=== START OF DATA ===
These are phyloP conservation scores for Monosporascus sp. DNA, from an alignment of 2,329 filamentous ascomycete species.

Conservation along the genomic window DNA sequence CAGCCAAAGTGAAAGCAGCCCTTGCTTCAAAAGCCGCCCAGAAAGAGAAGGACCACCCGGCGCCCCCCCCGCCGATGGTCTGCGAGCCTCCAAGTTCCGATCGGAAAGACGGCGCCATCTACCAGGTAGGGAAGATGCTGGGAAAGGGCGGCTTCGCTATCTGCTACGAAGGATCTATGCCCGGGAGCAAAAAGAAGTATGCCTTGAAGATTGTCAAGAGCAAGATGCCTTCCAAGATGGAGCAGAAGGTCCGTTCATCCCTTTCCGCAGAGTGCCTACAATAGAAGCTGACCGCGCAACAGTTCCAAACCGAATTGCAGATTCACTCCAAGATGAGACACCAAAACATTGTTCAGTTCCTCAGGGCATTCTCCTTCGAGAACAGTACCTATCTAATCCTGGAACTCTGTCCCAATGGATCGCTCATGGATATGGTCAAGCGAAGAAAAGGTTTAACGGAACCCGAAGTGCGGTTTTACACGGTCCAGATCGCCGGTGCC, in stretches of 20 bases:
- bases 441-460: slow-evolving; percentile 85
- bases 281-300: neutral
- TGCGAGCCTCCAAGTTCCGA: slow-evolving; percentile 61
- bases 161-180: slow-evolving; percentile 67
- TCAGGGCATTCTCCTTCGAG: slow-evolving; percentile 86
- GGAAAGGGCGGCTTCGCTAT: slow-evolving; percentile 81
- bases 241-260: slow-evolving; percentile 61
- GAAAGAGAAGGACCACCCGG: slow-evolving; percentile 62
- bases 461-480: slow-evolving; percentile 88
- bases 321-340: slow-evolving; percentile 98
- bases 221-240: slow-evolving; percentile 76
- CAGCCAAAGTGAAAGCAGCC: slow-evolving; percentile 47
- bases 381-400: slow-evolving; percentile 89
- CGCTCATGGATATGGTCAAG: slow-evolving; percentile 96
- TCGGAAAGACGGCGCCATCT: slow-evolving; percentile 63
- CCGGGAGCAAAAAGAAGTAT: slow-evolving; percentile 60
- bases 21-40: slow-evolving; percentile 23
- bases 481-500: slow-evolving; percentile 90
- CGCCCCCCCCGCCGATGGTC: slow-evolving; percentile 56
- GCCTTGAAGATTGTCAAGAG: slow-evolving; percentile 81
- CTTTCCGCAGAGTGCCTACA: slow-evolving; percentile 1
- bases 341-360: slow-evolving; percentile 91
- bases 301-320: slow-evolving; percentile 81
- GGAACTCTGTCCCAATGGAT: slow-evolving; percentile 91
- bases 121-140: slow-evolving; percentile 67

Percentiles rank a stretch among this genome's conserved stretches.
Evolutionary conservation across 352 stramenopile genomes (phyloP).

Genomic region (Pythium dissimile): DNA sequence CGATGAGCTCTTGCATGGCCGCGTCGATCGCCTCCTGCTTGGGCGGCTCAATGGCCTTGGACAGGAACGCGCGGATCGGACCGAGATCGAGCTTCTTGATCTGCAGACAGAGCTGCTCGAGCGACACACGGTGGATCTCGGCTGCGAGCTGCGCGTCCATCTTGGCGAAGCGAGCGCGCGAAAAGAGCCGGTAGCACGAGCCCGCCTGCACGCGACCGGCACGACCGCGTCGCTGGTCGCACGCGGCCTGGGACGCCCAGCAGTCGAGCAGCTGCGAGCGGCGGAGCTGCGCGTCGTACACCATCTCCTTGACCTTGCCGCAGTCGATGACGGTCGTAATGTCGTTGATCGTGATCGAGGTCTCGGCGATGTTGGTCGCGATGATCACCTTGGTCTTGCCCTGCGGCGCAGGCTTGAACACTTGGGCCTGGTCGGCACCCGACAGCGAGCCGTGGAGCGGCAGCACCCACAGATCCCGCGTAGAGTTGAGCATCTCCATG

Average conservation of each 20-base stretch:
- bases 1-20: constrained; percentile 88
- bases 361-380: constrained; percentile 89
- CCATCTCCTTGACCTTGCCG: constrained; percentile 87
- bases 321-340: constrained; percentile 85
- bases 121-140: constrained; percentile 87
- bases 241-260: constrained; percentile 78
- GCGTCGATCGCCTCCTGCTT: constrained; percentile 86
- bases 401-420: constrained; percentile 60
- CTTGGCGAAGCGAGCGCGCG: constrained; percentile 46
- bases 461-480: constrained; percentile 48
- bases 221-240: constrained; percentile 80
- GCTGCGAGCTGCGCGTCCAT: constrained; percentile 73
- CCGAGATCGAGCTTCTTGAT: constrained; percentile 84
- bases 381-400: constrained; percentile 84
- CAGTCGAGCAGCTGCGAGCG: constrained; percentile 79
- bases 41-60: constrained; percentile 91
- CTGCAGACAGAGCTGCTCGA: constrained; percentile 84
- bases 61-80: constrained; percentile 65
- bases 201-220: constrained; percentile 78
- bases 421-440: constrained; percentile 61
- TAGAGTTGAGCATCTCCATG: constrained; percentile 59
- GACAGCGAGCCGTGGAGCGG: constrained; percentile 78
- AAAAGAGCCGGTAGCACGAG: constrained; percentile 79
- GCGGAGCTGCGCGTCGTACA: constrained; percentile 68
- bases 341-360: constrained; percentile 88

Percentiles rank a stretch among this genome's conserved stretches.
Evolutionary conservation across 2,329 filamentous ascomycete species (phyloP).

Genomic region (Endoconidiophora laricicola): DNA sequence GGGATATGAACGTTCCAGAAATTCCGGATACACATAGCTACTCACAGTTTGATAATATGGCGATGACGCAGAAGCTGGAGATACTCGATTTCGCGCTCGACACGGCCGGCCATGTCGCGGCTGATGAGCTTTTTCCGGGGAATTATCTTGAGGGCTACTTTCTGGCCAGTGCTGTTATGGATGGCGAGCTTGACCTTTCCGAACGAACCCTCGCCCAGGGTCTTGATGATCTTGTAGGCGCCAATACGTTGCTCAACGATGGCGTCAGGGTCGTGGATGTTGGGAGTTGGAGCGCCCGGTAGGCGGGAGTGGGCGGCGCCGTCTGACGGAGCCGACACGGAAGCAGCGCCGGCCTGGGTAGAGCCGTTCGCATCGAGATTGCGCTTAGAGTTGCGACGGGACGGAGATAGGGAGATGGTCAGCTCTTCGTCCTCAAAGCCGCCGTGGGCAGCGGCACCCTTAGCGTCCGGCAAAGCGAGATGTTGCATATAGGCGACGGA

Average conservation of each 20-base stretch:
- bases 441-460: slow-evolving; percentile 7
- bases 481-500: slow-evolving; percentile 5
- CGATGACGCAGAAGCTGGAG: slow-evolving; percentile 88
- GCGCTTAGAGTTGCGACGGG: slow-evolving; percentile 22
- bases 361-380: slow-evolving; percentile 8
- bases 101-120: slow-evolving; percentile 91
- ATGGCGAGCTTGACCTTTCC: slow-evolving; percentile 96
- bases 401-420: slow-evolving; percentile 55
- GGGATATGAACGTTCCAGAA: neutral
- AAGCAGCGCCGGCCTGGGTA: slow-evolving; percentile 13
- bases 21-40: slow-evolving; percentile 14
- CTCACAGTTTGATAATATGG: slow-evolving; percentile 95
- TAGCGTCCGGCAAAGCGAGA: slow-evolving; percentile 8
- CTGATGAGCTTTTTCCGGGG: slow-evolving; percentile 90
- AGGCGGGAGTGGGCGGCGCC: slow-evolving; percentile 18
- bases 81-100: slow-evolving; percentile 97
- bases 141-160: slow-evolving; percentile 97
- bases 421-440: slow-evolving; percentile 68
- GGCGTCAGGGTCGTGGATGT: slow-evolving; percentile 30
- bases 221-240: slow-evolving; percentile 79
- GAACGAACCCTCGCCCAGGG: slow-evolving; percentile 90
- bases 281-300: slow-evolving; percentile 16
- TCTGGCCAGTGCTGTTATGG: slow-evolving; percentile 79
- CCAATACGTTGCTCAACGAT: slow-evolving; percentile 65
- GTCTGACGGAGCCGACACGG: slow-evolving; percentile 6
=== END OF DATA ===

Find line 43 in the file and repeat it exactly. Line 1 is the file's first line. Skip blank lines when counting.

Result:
- GCTGCGAGCTGCGCGTCCAT: constrained; percentile 73